Infotainment system showing a map, and playing the song Black Lungs by the Architects

With many of the tech functions being within the screen settings, we find the rest of the centre console quite sparse but in some ways, I like that, it seems things have a place and I’m glad things aren’t the touch buttons we’ve been seeing in some newer SEAT’s. Unfortunately, even though the blanks would be a great home for a heated seat button the Ibiza doesn’t seem to have that as an option, same with the heated steering wheel which seems to be missing from the options list, at least here in the UK.

Close up of the climate control buttons

Now, this is probably going to split people, but would you choose a manual or DSG in your next car? Like the digital dash I loved my MK2 Leon Cupra R manual, it felt like I was way more connected to the car with loads of choices for gear selection times etc. Has DSG got to a point now where flappy paddles are now the in thing over a good old gear stick?

This Ibiza has a nice 6-speed gear knob with that red stitching on the gator, the changes are smooth and with no issues apart from the reverse gear being the top left and not bottom right unlike the better half’s Fiesta which I’m used to. We’ve got a few more buttons for the usual culprits (Profile, Start Stop etc) but unfortunately, they’ve decided to leave the ones available on the passenger’s side which one can only assume is for the left-hand drive version (Brexit problems).

Close up of the SEAT FR Gear knob with red stitching

Lastly, for the centre console a downer, unfortunately, why oh why do we still have to fight for an armrest, the FR Sport is the top trim from the sports side of the Ibiza so why has it been left out? Such a simple comfort that even if raising the price people would still have, have it as a comfort pack option with heated seats etc not only does it offer some better storage, but I’ve got some bony elbows to put somewhere!

Close up of the hand brake and cup holders

Moving onto probably the most important part in the car, the seats.

To test comfort, I invited the better half on a 1-hour round trip and didn’t mention why, it didn’t take long for an honest review from a non-car person to creep out, it turns out that the seats aren’t as comfy as a Fiesta by a long shot, I’m inclined to agree. On a score out of 5 I’d say maybe a 3, they seemed to be accepting when you first sit in them, but I found myself fidgeting after 15-20 minutes to find a better seating spot.

It’s quite possible the poor score is due to these seats not being broken in yet, but over the week I had the car I just didn’t get on with them and even getting into my MK3 Cupra which felt like a luxury item in comparison, shame as they look nice and inviting.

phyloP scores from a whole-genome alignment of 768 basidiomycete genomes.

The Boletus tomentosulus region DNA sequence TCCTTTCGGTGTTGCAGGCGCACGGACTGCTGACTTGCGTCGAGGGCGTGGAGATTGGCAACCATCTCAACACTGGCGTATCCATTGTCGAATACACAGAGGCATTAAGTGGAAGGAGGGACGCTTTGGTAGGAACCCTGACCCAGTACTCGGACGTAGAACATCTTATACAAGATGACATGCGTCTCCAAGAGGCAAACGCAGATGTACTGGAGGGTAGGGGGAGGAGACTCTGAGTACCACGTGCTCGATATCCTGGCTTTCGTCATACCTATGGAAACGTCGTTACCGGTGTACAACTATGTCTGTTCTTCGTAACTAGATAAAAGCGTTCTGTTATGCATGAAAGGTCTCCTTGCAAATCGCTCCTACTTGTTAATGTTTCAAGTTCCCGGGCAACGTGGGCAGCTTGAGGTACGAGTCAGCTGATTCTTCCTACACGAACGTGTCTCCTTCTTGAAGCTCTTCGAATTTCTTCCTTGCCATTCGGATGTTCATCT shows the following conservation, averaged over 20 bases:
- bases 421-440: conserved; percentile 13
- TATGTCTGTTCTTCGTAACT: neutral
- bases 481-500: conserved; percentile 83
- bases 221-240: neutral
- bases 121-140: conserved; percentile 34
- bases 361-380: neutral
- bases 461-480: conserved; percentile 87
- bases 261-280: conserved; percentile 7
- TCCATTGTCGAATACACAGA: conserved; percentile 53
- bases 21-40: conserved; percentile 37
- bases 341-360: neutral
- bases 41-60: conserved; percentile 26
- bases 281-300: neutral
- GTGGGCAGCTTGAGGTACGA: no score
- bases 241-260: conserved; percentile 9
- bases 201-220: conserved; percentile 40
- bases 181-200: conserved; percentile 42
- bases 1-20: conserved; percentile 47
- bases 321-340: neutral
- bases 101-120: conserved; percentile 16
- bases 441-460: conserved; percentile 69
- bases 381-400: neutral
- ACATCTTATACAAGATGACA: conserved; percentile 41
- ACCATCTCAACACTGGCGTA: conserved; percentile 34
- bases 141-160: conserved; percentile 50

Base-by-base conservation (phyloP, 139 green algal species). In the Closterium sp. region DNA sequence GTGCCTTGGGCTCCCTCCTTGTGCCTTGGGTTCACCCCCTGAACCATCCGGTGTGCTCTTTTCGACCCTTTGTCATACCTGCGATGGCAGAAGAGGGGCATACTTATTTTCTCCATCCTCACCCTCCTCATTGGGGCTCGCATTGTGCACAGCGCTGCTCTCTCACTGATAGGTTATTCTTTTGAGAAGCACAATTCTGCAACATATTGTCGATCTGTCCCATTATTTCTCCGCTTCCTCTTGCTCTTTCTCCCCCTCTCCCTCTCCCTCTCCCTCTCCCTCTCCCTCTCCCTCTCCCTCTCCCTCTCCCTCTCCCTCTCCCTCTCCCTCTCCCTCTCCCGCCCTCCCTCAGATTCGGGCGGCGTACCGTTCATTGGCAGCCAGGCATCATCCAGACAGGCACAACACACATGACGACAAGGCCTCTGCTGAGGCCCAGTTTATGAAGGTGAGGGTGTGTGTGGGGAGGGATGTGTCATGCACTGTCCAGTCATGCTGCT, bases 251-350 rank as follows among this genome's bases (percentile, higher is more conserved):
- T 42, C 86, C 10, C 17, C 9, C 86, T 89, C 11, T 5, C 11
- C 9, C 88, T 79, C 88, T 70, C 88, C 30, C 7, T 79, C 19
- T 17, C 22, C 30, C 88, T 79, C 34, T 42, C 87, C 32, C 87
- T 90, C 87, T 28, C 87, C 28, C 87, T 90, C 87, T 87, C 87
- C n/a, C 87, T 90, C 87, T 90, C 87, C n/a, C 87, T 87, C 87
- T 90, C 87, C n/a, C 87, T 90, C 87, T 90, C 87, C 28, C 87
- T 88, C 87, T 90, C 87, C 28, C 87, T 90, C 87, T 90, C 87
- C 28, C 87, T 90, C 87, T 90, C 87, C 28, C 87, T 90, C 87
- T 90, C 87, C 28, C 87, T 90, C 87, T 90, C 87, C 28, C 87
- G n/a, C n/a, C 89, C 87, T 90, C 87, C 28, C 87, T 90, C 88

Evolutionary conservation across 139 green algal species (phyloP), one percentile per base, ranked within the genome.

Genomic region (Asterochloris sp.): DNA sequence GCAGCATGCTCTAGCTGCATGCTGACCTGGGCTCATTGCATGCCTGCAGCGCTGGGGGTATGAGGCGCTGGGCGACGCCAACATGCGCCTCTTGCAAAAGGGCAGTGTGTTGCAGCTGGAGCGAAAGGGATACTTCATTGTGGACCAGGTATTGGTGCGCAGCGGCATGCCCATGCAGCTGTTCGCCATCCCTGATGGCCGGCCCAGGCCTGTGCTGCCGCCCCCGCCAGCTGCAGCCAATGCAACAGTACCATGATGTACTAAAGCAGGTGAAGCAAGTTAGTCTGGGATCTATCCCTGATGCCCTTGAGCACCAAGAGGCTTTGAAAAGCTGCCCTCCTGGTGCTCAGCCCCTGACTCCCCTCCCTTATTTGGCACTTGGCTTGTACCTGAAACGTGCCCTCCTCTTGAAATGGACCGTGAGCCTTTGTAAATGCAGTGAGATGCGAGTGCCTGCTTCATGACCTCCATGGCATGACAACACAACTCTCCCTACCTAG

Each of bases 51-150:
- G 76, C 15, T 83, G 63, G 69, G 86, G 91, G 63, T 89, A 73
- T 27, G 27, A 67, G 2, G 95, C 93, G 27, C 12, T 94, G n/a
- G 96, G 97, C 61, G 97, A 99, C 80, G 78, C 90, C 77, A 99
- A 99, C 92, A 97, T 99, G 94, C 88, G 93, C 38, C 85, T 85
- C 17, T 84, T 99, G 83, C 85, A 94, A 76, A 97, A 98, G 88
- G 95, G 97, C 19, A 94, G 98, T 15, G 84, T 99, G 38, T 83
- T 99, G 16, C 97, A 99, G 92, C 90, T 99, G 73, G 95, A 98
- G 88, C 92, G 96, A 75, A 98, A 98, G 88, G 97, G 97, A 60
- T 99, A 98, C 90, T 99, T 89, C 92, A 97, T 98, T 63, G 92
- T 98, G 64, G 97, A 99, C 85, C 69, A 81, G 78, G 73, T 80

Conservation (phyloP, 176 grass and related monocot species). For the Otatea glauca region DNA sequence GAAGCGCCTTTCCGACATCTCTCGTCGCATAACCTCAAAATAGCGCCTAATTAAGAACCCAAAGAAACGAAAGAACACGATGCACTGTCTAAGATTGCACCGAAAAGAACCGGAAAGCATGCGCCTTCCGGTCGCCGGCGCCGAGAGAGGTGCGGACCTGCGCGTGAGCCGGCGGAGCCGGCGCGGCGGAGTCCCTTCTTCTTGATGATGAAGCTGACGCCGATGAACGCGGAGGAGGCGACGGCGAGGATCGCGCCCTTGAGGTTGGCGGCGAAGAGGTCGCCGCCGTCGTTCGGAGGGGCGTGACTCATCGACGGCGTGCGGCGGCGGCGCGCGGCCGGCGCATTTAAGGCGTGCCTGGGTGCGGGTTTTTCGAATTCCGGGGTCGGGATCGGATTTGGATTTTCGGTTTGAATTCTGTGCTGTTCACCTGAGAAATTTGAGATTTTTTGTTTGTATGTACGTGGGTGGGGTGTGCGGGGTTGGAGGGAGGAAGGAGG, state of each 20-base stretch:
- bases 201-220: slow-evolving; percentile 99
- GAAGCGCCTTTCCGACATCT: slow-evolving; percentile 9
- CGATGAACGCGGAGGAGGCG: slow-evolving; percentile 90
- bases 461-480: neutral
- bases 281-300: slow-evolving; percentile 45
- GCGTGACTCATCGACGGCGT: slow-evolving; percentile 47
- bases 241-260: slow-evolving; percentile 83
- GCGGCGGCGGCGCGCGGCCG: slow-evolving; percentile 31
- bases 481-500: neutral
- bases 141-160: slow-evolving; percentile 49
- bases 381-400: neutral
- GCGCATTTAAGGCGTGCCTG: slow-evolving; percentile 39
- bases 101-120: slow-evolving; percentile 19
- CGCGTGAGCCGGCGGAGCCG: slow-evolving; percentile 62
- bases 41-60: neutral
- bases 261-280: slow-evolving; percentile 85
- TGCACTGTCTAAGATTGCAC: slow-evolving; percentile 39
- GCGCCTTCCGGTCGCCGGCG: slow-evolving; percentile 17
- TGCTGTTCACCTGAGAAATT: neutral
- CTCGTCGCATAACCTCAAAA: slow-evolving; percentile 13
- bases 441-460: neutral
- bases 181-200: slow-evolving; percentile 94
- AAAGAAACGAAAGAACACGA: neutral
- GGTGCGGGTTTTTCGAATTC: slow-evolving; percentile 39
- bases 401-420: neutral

The driver's seat of the SEAT Ibiza FR Sport

The door cards are pretty standard and keep the nice red stitching flowing throughout the car, one thing I did notice on this Ibiza and the Arona we also reviewed shortly after is that when you close the driver’s door you get a clunk noise like something is loose inside the door, it didn’t seem to happen on any other door just the driver’s side unless I’m hearing things.

SEAT Ibiza FR Sport inside door panel

Those who buy a smaller car but still want to take a few people with them on journeys may be happy to know that in this small Ibiza I could happily sit behind someone the same height as me (driver’s seat set for a 6ft2 person), this could save many people from some airline cattle class type knee comfort, admittedly I only just got my knees to swing freely in the back but the likelihood you’d have 4 6ft+ people in the car is not high so you’d just move behind the smaller person for more legroom. For reference, I’ve sat in an MK3.5 Focus Titanium X and I couldn’t have sat behind myself so for an Ibiza, this is a win for sure!

Looking down at the photographer's legs in jeans sat in the back seat showing the leg room.

The seats in the back follow the Microsuede style from the front, it looks quite blocky in a styling sense, but I like it so no complaints here. The rear seats did feel a little more comfortable than the front, but I didn’t go for any drives whilst being in the back to know if they have the same fate as the “comfort” front seats.

Looking at the back seats from the front of the car

Just to cap off the interior before moving onto the boot, I’d like to point out again the lack of branding in the car, the review car didn’t have any branded mats, door scuff plates or seats which I was hoping for now SEAT cannot have the top end CUPRA branding like it did in the MK3 Leon etc, I just felt a little underwhelmed without those little details.

So, the boot, it’s a small car so you’d expect a small boot, right? Well, I’m happy to report that you can easily fit 6 Tesco bags for life inside (5 if you keep an emergency kit). The boot itself is easy to open and close with one arm and I’m glad they stuck with the SEAT badge for the latch, it still confuses many people new to the brand which is fun to watch when you take someone shopping.